If you are dreading this time of the year, all the never-ending merriment and jolly schmoozing, you are probably an introvert. Throughout your life you’ve probably received lots of “helpful” advice such as this: “You just need to come out of your shell.” Really? Or, perhaps someone gave you this nugget: “Enjoy yourself, these people won’t bite”. Armed with this “awesome” advice, you go to the party, walk up to a group, say hi, and try to make small talk. They respond by giving you a ‘why are you talking to me’ look. That sure feels like they bite!
These networking tips for introverts will take that bite out of holiday networking. Actually, these are good tips for anyone at any time of year!
1. Don’t go alone
Walking into a party or reception is way WAY harder if you are doing it alone. Go with someone, but have a conversation beforehand to set some guidelines. It does absolutely no good if your wingman or woman veers off into the great blue yonder as soon as you get to the event. Choose a tag teammate who understands they are your backup when needed.
2. You don’t have to go with an extrovert
Some people like going with a person who can make easy banter and who will talk to anyone, but that’s not necessary. Two introverts can go together, use the other tips listed below, and make a success of the night.
3. Going solo is doable
If you have to go solo to the event, tell yourself, I can do this, yes I can…! Think Handy Manny. Give yourself permission to put on a Pretend-Extrovert Hat while you are at the party. We aren’t suggesting you change your personality—way too hard, plus you like yourself the way you are. Remember being an introvert is not a disease, it’s a preference in the way you prefer to interact with people.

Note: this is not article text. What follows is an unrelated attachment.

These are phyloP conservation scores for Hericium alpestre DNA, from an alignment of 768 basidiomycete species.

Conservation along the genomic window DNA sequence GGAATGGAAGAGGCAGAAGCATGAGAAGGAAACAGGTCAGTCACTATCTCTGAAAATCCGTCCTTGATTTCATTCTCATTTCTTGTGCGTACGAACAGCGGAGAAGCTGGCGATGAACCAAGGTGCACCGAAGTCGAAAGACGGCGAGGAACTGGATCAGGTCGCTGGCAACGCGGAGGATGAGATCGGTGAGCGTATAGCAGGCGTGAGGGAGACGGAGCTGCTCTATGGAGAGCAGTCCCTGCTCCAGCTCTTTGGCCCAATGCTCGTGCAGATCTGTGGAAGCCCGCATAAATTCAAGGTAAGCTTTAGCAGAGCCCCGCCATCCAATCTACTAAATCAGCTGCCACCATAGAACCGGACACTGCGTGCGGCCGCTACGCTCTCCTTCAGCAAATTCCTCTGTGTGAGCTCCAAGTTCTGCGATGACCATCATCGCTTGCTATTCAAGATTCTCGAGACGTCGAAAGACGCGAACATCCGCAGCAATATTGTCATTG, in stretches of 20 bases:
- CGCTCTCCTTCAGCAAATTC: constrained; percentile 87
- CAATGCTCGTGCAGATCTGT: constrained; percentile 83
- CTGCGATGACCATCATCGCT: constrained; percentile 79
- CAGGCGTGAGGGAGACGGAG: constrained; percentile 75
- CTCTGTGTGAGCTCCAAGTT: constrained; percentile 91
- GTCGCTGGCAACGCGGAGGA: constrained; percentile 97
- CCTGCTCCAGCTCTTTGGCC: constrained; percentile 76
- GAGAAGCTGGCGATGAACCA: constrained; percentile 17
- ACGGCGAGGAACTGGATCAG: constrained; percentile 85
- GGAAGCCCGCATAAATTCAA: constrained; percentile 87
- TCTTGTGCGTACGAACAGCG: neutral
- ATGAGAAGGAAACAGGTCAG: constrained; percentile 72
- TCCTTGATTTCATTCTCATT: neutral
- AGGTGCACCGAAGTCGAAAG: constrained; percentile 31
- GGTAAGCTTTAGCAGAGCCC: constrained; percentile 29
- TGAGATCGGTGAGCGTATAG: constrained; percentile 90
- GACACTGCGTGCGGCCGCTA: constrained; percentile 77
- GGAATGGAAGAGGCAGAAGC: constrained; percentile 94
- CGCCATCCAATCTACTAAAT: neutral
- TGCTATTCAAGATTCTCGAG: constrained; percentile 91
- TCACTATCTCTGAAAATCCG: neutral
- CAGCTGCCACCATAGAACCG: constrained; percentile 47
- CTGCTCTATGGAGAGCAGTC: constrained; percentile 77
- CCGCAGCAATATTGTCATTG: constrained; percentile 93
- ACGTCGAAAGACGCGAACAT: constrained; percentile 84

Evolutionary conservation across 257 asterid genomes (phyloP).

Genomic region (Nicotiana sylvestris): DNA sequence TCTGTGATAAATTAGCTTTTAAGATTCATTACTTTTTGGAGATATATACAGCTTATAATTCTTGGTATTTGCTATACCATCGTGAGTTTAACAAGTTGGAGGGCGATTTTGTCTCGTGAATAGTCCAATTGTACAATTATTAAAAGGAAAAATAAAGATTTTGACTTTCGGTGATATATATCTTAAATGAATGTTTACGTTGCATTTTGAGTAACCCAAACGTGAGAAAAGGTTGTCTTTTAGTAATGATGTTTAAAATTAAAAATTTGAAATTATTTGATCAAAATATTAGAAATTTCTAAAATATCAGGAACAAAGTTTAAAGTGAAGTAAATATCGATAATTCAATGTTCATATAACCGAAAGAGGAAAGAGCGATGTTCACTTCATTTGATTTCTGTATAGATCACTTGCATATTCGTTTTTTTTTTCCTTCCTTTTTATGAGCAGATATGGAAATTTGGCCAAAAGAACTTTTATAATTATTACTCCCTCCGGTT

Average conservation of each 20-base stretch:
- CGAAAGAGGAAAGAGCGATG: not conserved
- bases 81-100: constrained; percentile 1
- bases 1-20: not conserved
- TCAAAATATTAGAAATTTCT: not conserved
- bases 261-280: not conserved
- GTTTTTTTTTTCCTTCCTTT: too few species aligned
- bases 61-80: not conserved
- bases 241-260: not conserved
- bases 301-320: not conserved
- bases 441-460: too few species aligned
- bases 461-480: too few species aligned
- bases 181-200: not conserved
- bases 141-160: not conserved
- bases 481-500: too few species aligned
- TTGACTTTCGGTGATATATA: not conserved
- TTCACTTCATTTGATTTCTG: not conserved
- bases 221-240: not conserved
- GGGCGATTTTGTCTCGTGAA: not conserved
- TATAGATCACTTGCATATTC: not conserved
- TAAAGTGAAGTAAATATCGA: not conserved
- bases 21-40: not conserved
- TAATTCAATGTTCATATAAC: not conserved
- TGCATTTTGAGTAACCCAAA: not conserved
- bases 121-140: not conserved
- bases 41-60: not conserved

4. Do a 180
We were told a great story by a guy who was a total introvert and hated social events. One day he decided he couldn’t stand it anymore, feeling so awkward and uncomfortable so he did the exact opposite of what he would normally do. Typically he would stand against the wall and watch people. With his new strategy in mind he did the opposite. He went over and talked to these people he usually just watched. If people came over to him, instead of hoping that the conversation would end soon, he tried to keep the conversation going. It’s a non-emotional, uncomplicated way to change behaviour for a short period of time.
5. Don’t be too invested in the outcome
Most people when they approach someone, want that connection to be a total win—the conversation was awesome, they liked me, they really liked me, and maybe it’s the start of a beautiful friendship. Not every connection is a Casablanca moment— “Of all the gin joints, in all the towns in all the world, she walks into mine…”
6. Come early
If you get to the event early (but not the first person there!) it’s easier to seek out people and start a conversation. When the room is packed it becomes much more intimidating.
7. Ask questions that you might think are too obvious
Starting a conversation with someone becomes way too stressful if you are trying to have a deep meaningful conversation in the first few minutes. Relax, and ask the obvious questions: “How do you know the host?”, “What do you do?’ If it’s a business event, exchange cards and then you have something to talk about. “Ron, so you are in the aerospace industry, I hear it’s booming in this region.”
8. Move if it’s too noisy
There’s nothing worse than being at a reception or party where it is so loud that you really are straining to speak and to hear what the other person has to say. Look around for a quieter spot, away from the 80’s cover band or the group of laughing hyenas.
9. Leave earlier than later
That doesn’t mean after 15 minutes you escape, but since introverts find socializing draining, the best idea is to leave on a high note, for example after a good conversation. It will be your last memory of the evening and it will be a good one.
10. Tell yourself the Pretend-Extrovert Hat looks good on you
Instead of listening to the annoying voice in your head saying you look like an idiot tell yourself : “This Pretend-Extrovert Hat fits me pretty nicely. It’s kind of fun playing the happy, outgoing extrovert who is relaxed and simply enjoys meeting people—but thank goodness I can ditch that hat as soon as this party is over and get some quiet time.”
-Written by Gayle Hallgren-Rezac, Judy Thomson and Darcy Rezac, business networking speakers and authors of Work The Pond! Shepa Learning Company
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Image: G. Hallgren-Rezac